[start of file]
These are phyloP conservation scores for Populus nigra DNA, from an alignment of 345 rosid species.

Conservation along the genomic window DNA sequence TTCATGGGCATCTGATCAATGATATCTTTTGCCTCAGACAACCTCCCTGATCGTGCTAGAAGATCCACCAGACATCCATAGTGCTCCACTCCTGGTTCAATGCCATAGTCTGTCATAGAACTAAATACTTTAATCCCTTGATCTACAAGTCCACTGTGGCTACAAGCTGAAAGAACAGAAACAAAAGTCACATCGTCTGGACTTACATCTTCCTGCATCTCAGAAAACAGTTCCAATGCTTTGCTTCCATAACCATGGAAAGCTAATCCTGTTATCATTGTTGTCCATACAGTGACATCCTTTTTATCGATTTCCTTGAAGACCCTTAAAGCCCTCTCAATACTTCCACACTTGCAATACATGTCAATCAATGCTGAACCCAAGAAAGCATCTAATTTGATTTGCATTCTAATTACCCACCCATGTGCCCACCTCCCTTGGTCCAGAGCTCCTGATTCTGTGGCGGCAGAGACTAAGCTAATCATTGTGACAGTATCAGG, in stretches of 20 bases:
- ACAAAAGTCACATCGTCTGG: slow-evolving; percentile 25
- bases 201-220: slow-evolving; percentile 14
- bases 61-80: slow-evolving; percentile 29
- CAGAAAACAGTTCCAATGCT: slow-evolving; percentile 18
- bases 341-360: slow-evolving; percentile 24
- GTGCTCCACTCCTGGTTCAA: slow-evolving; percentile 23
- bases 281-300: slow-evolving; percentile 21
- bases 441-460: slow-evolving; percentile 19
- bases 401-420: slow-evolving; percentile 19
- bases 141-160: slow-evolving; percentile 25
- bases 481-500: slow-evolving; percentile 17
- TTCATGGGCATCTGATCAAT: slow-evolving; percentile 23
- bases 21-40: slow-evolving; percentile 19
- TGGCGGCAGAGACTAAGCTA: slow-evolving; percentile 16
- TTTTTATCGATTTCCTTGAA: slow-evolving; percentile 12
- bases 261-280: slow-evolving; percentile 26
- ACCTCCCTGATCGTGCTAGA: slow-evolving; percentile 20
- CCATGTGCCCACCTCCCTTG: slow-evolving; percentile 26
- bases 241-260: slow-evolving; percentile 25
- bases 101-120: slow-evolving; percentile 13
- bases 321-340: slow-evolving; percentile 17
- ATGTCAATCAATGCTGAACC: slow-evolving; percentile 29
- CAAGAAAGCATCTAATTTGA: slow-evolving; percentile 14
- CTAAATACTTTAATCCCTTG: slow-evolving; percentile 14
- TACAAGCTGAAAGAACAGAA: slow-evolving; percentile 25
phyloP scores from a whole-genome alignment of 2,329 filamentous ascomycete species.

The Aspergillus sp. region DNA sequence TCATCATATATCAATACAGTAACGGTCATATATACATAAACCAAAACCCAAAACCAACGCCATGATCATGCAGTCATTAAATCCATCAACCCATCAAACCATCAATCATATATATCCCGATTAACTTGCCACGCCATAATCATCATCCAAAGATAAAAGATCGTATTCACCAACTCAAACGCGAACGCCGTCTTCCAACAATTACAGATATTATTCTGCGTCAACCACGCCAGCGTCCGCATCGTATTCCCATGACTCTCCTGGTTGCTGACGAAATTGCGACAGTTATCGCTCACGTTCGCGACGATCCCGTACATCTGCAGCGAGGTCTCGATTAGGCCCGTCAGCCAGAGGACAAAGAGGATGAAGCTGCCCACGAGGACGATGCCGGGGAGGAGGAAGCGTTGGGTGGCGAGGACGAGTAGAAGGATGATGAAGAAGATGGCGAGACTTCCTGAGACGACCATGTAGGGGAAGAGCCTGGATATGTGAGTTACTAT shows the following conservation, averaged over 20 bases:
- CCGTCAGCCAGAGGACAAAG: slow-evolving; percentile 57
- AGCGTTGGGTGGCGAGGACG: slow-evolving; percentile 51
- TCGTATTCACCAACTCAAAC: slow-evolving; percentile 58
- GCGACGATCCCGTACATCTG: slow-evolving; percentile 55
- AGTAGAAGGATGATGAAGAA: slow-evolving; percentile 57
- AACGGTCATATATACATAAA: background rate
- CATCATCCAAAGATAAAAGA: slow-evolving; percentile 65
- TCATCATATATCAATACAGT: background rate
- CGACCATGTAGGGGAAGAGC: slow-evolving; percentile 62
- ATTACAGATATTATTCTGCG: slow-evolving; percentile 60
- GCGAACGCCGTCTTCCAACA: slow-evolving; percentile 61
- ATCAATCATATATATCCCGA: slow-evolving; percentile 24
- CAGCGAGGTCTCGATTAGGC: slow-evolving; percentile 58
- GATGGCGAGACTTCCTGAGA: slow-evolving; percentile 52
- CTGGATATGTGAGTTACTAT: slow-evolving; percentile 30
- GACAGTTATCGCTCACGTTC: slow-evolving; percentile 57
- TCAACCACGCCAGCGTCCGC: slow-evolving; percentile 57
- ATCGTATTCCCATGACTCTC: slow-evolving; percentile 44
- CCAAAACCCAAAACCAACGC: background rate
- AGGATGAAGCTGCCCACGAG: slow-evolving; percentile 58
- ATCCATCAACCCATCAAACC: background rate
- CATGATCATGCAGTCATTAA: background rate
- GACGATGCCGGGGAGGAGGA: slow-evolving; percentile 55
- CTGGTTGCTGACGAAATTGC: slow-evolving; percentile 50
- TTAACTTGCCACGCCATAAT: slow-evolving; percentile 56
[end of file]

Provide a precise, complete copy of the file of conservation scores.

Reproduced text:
These are phyloP conservation scores for Populus nigra DNA, from an alignment of 345 rosid species.

Conservation along the genomic window DNA sequence TTCATGGGCATCTGATCAATGATATCTTTTGCCTCAGACAACCTCCCTGATCGTGCTAGAAGATCCACCAGACATCCATAGTGCTCCACTCCTGGTTCAATGCCATAGTCTGTCATAGAACTAAATACTTTAATCCCTTGATCTACAAGTCCACTGTGGCTACAAGCTGAAAGAACAGAAACAAAAGTCACATCGTCTGGACTTACATCTTCCTGCATCTCAGAAAACAGTTCCAATGCTTTGCTTCCATAACCATGGAAAGCTAATCCTGTTATCATTGTTGTCCATACAGTGACATCCTTTTTATCGATTTCCTTGAAGACCCTTAAAGCCCTCTCAATACTTCCACACTTGCAATACATGTCAATCAATGCTGAACCCAAGAAAGCATCTAATTTGATTTGCATTCTAATTACCCACCCATGTGCCCACCTCCCTTGGTCCAGAGCTCCTGATTCTGTGGCGGCAGAGACTAAGCTAATCATTGTGACAGTATCAGG, in stretches of 20 bases:
- ACAAAAGTCACATCGTCTGG: slow-evolving; percentile 25
- bases 201-220: slow-evolving; percentile 14
- bases 61-80: slow-evolving; percentile 29
- CAGAAAACAGTTCCAATGCT: slow-evolving; percentile 18
- bases 341-360: slow-evolving; percentile 24
- GTGCTCCACTCCTGGTTCAA: slow-evolving; percentile 23
- bases 281-300: slow-evolving; percentile 21
- bases 441-460: slow-evolving; percentile 19
- bases 401-420: slow-evolving; percentile 19
- bases 141-160: slow-evolving; percentile 25
- bases 481-500: slow-evolving; percentile 17
- TTCATGGGCATCTGATCAAT: slow-evolving; percentile 23
- bases 21-40: slow-evolving; percentile 19
- TGGCGGCAGAGACTAAGCTA: slow-evolving; percentile 16
- TTTTTATCGATTTCCTTGAA: slow-evolving; percentile 12
- bases 261-280: slow-evolving; percentile 26
- ACCTCCCTGATCGTGCTAGA: slow-evolving; percentile 20
- CCATGTGCCCACCTCCCTTG: slow-evolving; percentile 26
- bases 241-260: slow-evolving; percentile 25
- bases 101-120: slow-evolving; percentile 13
- bases 321-340: slow-evolving; percentile 17
- ATGTCAATCAATGCTGAACC: slow-evolving; percentile 29
- CAAGAAAGCATCTAATTTGA: slow-evolving; percentile 14
- CTAAATACTTTAATCCCTTG: slow-evolving; percentile 14
- TACAAGCTGAAAGAACAGAA: slow-evolving; percentile 25
phyloP scores from a whole-genome alignment of 2,329 filamentous ascomycete species.

The Aspergillus sp. region DNA sequence TCATCATATATCAATACAGTAACGGTCATATATACATAAACCAAAACCCAAAACCAACGCCATGATCATGCAGTCATTAAATCCATCAACCCATCAAACCATCAATCATATATATCCCGATTAACTTGCCACGCCATAATCATCATCCAAAGATAAAAGATCGTATTCACCAACTCAAACGCGAACGCCGTCTTCCAACAATTACAGATATTATTCTGCGTCAACCACGCCAGCGTCCGCATCGTATTCCCATGACTCTCCTGGTTGCTGACGAAATTGCGACAGTTATCGCTCACGTTCGCGACGATCCCGTACATCTGCAGCGAGGTCTCGATTAGGCCCGTCAGCCAGAGGACAAAGAGGATGAAGCTGCCCACGAGGACGATGCCGGGGAGGAGGAAGCGTTGGGTGGCGAGGACGAGTAGAAGGATGATGAAGAAGATGGCGAGACTTCCTGAGACGACCATGTAGGGGAAGAGCCTGGATATGTGAGTTACTAT shows the following conservation, averaged over 20 bases:
- CCGTCAGCCAGAGGACAAAG: slow-evolving; percentile 57
- AGCGTTGGGTGGCGAGGACG: slow-evolving; percentile 51
- TCGTATTCACCAACTCAAAC: slow-evolving; percentile 58
- GCGACGATCCCGTACATCTG: slow-evolving; percentile 55
- AGTAGAAGGATGATGAAGAA: slow-evolving; percentile 57
- AACGGTCATATATACATAAA: background rate
- CATCATCCAAAGATAAAAGA: slow-evolving; percentile 65
- TCATCATATATCAATACAGT: background rate
- CGACCATGTAGGGGAAGAGC: slow-evolving; percentile 62
- ATTACAGATATTATTCTGCG: slow-evolving; percentile 60
- GCGAACGCCGTCTTCCAACA: slow-evolving; percentile 61
- ATCAATCATATATATCCCGA: slow-evolving; percentile 24
- CAGCGAGGTCTCGATTAGGC: slow-evolving; percentile 58
- GATGGCGAGACTTCCTGAGA: slow-evolving; percentile 52
- CTGGATATGTGAGTTACTAT: slow-evolving; percentile 30
- GACAGTTATCGCTCACGTTC: slow-evolving; percentile 57
- TCAACCACGCCAGCGTCCGC: slow-evolving; percentile 57
- ATCGTATTCCCATGACTCTC: slow-evolving; percentile 44
- CCAAAACCCAAAACCAACGC: background rate
- AGGATGAAGCTGCCCACGAG: slow-evolving; percentile 58
- ATCCATCAACCCATCAAACC: background rate
- CATGATCATGCAGTCATTAA: background rate
- GACGATGCCGGGGAGGAGGA: slow-evolving; percentile 55
- CTGGTTGCTGACGAAATTGC: slow-evolving; percentile 50
- TTAACTTGCCACGCCATAAT: slow-evolving; percentile 56